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Wednesday, April 16, 2014

National Library Week 2014: Librarians Adapting to Challenging Opportunities

Here's a question for all geeks, nerds and wanna be comical librarians: How many librarians does it take to screw in a light bulb? The answer will be revealed at the end of this post. No peeking...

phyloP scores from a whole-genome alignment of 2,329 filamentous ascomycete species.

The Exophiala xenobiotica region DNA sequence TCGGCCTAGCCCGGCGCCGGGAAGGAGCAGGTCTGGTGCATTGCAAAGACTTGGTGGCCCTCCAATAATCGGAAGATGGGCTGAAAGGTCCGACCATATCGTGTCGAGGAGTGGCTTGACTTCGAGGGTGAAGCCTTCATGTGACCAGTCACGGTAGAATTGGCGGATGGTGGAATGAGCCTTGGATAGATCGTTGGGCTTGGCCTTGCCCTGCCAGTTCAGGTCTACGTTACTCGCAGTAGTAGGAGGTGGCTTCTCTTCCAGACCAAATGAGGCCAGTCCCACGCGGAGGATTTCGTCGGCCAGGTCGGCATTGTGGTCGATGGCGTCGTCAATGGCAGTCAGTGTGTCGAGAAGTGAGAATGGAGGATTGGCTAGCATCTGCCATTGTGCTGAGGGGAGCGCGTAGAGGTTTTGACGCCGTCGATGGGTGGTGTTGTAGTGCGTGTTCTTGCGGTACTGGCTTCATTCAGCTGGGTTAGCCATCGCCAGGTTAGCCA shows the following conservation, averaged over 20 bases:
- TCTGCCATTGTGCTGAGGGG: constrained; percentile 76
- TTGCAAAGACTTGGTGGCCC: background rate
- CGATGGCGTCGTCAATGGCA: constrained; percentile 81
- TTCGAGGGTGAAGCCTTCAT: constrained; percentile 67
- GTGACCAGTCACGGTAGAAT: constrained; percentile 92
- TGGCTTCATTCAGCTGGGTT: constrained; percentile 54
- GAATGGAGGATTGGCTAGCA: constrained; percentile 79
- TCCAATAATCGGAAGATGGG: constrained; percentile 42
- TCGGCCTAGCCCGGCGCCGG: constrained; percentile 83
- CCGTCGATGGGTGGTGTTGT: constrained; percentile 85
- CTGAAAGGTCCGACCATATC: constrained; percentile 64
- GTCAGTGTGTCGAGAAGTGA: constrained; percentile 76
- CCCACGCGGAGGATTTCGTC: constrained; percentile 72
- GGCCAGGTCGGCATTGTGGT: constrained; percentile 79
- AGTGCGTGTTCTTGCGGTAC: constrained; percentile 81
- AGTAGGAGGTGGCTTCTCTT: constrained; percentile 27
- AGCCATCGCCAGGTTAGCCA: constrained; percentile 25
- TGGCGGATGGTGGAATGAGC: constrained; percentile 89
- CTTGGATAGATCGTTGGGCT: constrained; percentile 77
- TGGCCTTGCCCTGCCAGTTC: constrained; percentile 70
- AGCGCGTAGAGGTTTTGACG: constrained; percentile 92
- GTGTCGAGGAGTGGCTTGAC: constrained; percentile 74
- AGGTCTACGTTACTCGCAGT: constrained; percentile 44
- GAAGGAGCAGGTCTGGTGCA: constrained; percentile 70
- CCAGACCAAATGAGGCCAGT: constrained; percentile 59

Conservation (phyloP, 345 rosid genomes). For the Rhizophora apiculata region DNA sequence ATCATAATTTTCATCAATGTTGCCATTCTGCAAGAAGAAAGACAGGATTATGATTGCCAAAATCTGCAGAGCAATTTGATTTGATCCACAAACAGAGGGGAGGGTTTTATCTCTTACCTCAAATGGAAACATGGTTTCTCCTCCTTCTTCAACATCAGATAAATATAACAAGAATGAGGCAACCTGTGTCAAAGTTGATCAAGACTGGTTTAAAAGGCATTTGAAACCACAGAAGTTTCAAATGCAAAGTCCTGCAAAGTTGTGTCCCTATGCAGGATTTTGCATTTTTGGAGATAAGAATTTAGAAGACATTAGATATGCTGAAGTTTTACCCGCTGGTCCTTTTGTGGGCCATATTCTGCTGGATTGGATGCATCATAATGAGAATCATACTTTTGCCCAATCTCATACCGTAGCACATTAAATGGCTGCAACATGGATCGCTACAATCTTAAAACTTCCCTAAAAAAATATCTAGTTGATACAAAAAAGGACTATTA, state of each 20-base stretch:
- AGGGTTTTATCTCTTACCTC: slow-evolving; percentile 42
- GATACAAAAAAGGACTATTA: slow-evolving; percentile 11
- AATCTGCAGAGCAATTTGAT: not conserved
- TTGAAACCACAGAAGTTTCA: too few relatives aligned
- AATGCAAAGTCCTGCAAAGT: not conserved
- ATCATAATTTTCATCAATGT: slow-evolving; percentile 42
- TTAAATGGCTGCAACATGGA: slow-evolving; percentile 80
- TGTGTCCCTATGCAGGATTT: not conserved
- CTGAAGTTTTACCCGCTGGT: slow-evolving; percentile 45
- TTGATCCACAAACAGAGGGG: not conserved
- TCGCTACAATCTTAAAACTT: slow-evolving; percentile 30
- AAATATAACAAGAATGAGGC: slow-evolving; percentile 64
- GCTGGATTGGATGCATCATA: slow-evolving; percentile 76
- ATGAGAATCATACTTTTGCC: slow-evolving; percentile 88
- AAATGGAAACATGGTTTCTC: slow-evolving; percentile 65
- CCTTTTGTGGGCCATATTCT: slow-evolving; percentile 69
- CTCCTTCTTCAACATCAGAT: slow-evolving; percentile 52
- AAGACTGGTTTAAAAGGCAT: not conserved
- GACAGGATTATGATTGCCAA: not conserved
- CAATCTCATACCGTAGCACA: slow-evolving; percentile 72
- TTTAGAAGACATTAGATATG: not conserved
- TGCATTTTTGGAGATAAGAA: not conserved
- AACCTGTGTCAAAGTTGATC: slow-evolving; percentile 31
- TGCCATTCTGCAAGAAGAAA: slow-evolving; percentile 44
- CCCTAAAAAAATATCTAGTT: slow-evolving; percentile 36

Today we celebrate the nobel profession of librarianship. Granted this blog is partial to libraries and librarians. After all, Librarian at Large should promote the profession. To not do so would be a bit like a real life Dr. Jekyll/Mr. Hyde phenomenon. Now is the best time to be a librarian, the world is changing and every profession known to man is adapting to the alarming rapid pace of technological advances. Even Taxi drivers have to keep up with customers demand for new services and competition. Who would have thought there could be an app (Urber is one of the more popular ones out there) that takes the hassle out of getting a taxi in a large metropolitan city like New York? It is pure genius! Yet Taxi companies who have not thought of creating an app for their service are scrabbling to compete. It's a competitive world out there and everyone is looking for the "niche" to survive. Today's librarian has to find their "niche" to survive as well. Computers and gadgets are not foreign to the library landscape. It's hard to imagine a library with out computers to a librarian who is stuck in the 1980s. It's the 21st Century and going mobile is where it's at. Today s librarian should be looking for ways to adapt to serve the patron on the go. First too come to mind is quite obvious, a library app. If you are fortunate enough to work in a library that is keeping up with the trends, your library may already have an app or at least have one in the works. Consider what an app could do for your patrons. Alert them through push notification that a book they have been waiting for has come in. It can also download an e-newsletter to keep patrons informed of new programs, or when the library closed due to weather. Could librarians take it a step further? How about story time through an app? Could it be possible to offer Homework help at the touch of a screen and FaceTime with a librarian for more detailed questions? It wouldn't be too hard to have a patron's library card available on the library's app. Gone will be the days when the patron's will say "I forgot my library card at home!" In today's techie world all things seem to be possible. This is the perfect time to explore the possibilities. To return to the idea of a library without computers, it's a wonderful idea, isn't it? Libraries could be open places where patrons come in with their own tablets, sign in on the wi-fi connection and find a comfy spot to begin their task at hand. Printer/scanner combinations could replace the copiers, printers and faxes. For a fee, patrons can do all three of these actives with a library card that has a balance to cover the service costs. Could we take it a bit further to envision larger spaces for meeting rooms and programs. Would books still be in the picture? Some say no, while others say yes. This is where techie and old world have got to find a happy medium. There should be room for access to both. There are just some joys that should never be forgotten, like holding a real book and turning real pages. As with any transition, librarians are the ones who smooth the way with grace, patients and teaching patrons to adapt to the technology to keep up with the information gateways. Teens have grown up in this techie world and none of the new gadgets intimidates or frightens them. To them it is second nature to pic up a gadget and learn it's use within a couple of minutes. There may be a day when society comes full circle and rejects anything new, flashy, and modern. A young patron mused that it would be funny if everyone began to live and think like the Amish. Getting back to our roots, so to speak. For librarians getting back to our roots would be the card catalogs (in some librarians' home it is a monumental tribute to past) and due date cards check out system. Very ancient, but the ida of going old school for a day or weekend is not a bad idea. It could illuminate to patrons and staff alike, how far librarians have gone to keep up with technology. Which in many cases no small accomplishment due to budget cuts. it can also inspire new ideas on how to creatively use technology for the patron's advantage. If anyone would know how to do this, it would be a librarian. After all this is the only profession where it's okay to admit that we don't have all the answers but we know where to begin looking for them. The answer to the riddle: 645.5. Don't try to hold back the giggles. It's really okay to laugh out loud in the library.
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